• I feel you. It's hard to find a direct answer from MS as to how stuff works sometimes without an outright Premier ticket saying 'here pal, tell us how this works'. – Thomas Gass Jul 7 '17 at 8:00
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    Also a curse on workplace politics and egoism standing in the way of producing a working solution. – Thomas Gass Jul 7 '17 at 8:00
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I'm using SharePoint Online. It allows me to add a retention policy for the workflow task. The navigation path is:

List settings > Information management policy settings > Content type policies

Hope this helps.

  • This would only help if I was trying to delete tasks quicker than 60 days. The retention policy won't override the timer job. – Dinerdo Jul 5 '17 at 15:19
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Well did you ever solve this Dinerdo? The answer I am presuming is NO - you cannot fool the task. This is because the Task is associated to the WF Instance ID, which has the date/time fields etc. Changing anything on the task does not get it to "fool" the timer job cleanup. You cannot fix the timer job cleanup or fool it. It will cleanup what it wants when it wants (unless you disable it, which is no good for your farm). I challenge you to prove this wrong on a dev farm. I don't think you could. But again I have not tried, it is just from what I know about how the workflows and WF History and Tasks all relate, I can imagine the code MSFT wrote to "cleanup" the job. This being said, it is a HORRIBLE solution by MSFT not to give us options to configure it or disable it on a per workflow, or per list/library, or per subsite basis. You have to design another solution - So what I have done for clients is to copy the tasks list (and WF History List) into a custom list(s) on another site for example and provide them a link to that site. That allowed them to pass the failed audit and avoid audit penalties. It wasn't a pretty solution but it worked. I simply wrote a powershell script to run once every 30 days and copy any WF History and/or Tasks lists items that they needed to preserve. I scheduled that powershell to fire off using the NT Scheduler or Task Scheduler in Windows Server 2012.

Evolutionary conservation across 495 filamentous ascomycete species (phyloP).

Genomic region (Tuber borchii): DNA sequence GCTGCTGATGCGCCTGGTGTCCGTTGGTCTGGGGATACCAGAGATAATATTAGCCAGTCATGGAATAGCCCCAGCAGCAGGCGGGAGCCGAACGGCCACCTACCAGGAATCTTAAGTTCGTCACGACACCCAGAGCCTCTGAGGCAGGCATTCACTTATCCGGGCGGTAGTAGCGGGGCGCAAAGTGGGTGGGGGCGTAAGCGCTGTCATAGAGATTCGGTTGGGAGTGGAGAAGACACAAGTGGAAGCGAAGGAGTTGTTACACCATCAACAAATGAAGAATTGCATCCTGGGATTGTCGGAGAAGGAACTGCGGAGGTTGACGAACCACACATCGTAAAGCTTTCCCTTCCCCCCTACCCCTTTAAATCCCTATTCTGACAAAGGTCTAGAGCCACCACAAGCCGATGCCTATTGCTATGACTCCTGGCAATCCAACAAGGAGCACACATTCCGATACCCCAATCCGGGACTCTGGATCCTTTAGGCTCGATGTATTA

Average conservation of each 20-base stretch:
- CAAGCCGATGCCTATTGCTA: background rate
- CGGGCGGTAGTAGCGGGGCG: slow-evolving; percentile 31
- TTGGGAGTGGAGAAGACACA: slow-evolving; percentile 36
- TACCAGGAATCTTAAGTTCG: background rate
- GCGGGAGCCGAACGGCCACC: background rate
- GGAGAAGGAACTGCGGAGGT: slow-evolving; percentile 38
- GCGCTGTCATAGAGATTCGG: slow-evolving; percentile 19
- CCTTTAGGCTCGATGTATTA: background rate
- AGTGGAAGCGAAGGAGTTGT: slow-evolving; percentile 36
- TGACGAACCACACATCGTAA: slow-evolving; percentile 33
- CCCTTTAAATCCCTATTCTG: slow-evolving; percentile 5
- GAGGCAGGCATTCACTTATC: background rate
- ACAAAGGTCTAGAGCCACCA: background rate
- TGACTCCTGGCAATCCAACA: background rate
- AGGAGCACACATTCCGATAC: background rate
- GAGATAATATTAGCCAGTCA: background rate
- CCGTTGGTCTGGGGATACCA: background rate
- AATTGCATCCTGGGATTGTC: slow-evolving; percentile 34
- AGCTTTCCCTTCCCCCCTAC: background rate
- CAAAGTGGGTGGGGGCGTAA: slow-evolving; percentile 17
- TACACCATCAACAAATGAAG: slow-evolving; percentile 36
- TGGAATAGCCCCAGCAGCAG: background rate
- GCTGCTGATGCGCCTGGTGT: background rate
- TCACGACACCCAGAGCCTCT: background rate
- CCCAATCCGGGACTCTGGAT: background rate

• Hi @thesharepointguru No, I didn't get a solution to this. I see your note about tasks being associated by WF Instance ID", but that goes against my research and the last question I tried to have answered in regards to items without a value in that field. Thanks for your explanation. We ended up deflecting to Microsoft as the users seemed okay with the information coming from Microsoft (rather than us just being incompetent) especially because it was technically retrievable via the audit logs we generate on a monthly basis. – Dinerdo Jun 8 '18 at 22:40
  • cont: When the next project started and we actually had time to develop a new solution, I just eliminated the task list altogether and created my own approval buttons. Here's the question I was hoping someone would be able to answer when I ran into this issue back then: " I have noticed that if I create a NEW task on the Task list itself without a workflow or if I make a copy of a task created by a workflow, the task is created without a WorkflowInstanceID value (it is null instead of a guid). Can anyone please confirm that an item without a workflow instance ID will not be deleted?" – Dinerdo Jun 8 '18 at 22:41